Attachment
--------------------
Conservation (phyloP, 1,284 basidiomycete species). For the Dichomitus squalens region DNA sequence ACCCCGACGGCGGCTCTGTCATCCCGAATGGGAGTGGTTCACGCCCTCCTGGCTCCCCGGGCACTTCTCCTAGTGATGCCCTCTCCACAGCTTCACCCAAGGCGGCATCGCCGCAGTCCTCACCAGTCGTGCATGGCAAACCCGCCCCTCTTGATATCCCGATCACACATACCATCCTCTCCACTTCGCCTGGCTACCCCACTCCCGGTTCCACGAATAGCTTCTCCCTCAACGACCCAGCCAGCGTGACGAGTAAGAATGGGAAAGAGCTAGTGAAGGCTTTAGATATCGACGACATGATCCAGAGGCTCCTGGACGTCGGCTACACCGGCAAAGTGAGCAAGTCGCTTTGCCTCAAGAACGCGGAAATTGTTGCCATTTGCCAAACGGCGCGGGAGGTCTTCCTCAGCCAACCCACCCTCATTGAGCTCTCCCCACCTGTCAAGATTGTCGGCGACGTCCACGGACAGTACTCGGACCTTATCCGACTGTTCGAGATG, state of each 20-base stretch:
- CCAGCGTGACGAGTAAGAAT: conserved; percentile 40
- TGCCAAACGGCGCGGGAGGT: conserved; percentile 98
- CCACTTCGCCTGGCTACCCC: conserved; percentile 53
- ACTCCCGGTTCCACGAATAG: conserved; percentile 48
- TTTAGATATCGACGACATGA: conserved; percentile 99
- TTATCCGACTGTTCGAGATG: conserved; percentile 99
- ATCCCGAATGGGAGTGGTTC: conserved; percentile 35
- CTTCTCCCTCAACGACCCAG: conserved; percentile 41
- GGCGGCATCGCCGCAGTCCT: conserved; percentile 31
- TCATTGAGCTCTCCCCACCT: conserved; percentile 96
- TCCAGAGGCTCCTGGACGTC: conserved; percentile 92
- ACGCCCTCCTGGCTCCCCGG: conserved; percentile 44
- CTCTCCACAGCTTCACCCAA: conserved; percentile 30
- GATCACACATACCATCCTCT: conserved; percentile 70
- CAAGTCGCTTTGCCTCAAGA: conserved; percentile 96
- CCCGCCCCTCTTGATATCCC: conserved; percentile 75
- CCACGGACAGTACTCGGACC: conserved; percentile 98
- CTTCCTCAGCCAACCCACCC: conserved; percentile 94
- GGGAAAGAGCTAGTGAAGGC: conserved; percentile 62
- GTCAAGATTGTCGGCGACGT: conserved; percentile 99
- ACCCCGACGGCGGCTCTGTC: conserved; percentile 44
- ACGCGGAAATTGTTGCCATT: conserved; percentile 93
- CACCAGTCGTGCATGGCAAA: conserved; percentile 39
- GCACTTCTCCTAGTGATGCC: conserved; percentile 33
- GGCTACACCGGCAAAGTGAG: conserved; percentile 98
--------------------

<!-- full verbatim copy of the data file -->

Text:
Conservation (phyloP, 1,284 basidiomycete species). For the Dichomitus squalens region DNA sequence ACCCCGACGGCGGCTCTGTCATCCCGAATGGGAGTGGTTCACGCCCTCCTGGCTCCCCGGGCACTTCTCCTAGTGATGCCCTCTCCACAGCTTCACCCAAGGCGGCATCGCCGCAGTCCTCACCAGTCGTGCATGGCAAACCCGCCCCTCTTGATATCCCGATCACACATACCATCCTCTCCACTTCGCCTGGCTACCCCACTCCCGGTTCCACGAATAGCTTCTCCCTCAACGACCCAGCCAGCGTGACGAGTAAGAATGGGAAAGAGCTAGTGAAGGCTTTAGATATCGACGACATGATCCAGAGGCTCCTGGACGTCGGCTACACCGGCAAAGTGAGCAAGTCGCTTTGCCTCAAGAACGCGGAAATTGTTGCCATTTGCCAAACGGCGCGGGAGGTCTTCCTCAGCCAACCCACCCTCATTGAGCTCTCCCCACCTGTCAAGATTGTCGGCGACGTCCACGGACAGTACTCGGACCTTATCCGACTGTTCGAGATG, state of each 20-base stretch:
- CCAGCGTGACGAGTAAGAAT: conserved; percentile 40
- TGCCAAACGGCGCGGGAGGT: conserved; percentile 98
- CCACTTCGCCTGGCTACCCC: conserved; percentile 53
- ACTCCCGGTTCCACGAATAG: conserved; percentile 48
- TTTAGATATCGACGACATGA: conserved; percentile 99
- TTATCCGACTGTTCGAGATG: conserved; percentile 99
- ATCCCGAATGGGAGTGGTTC: conserved; percentile 35
- CTTCTCCCTCAACGACCCAG: conserved; percentile 41
- GGCGGCATCGCCGCAGTCCT: conserved; percentile 31
- TCATTGAGCTCTCCCCACCT: conserved; percentile 96
- TCCAGAGGCTCCTGGACGTC: conserved; percentile 92
- ACGCCCTCCTGGCTCCCCGG: conserved; percentile 44
- CTCTCCACAGCTTCACCCAA: conserved; percentile 30
- GATCACACATACCATCCTCT: conserved; percentile 70
- CAAGTCGCTTTGCCTCAAGA: conserved; percentile 96
- CCCGCCCCTCTTGATATCCC: conserved; percentile 75
- CCACGGACAGTACTCGGACC: conserved; percentile 98
- CTTCCTCAGCCAACCCACCC: conserved; percentile 94
- GGGAAAGAGCTAGTGAAGGC: conserved; percentile 62
- GTCAAGATTGTCGGCGACGT: conserved; percentile 99
- ACCCCGACGGCGGCTCTGTC: conserved; percentile 44
- ACGCGGAAATTGTTGCCATT: conserved; percentile 93
- CACCAGTCGTGCATGGCAAA: conserved; percentile 39
- GCACTTCTCCTAGTGATGCC: conserved; percentile 33
- GGCTACACCGGCAAAGTGAG: conserved; percentile 98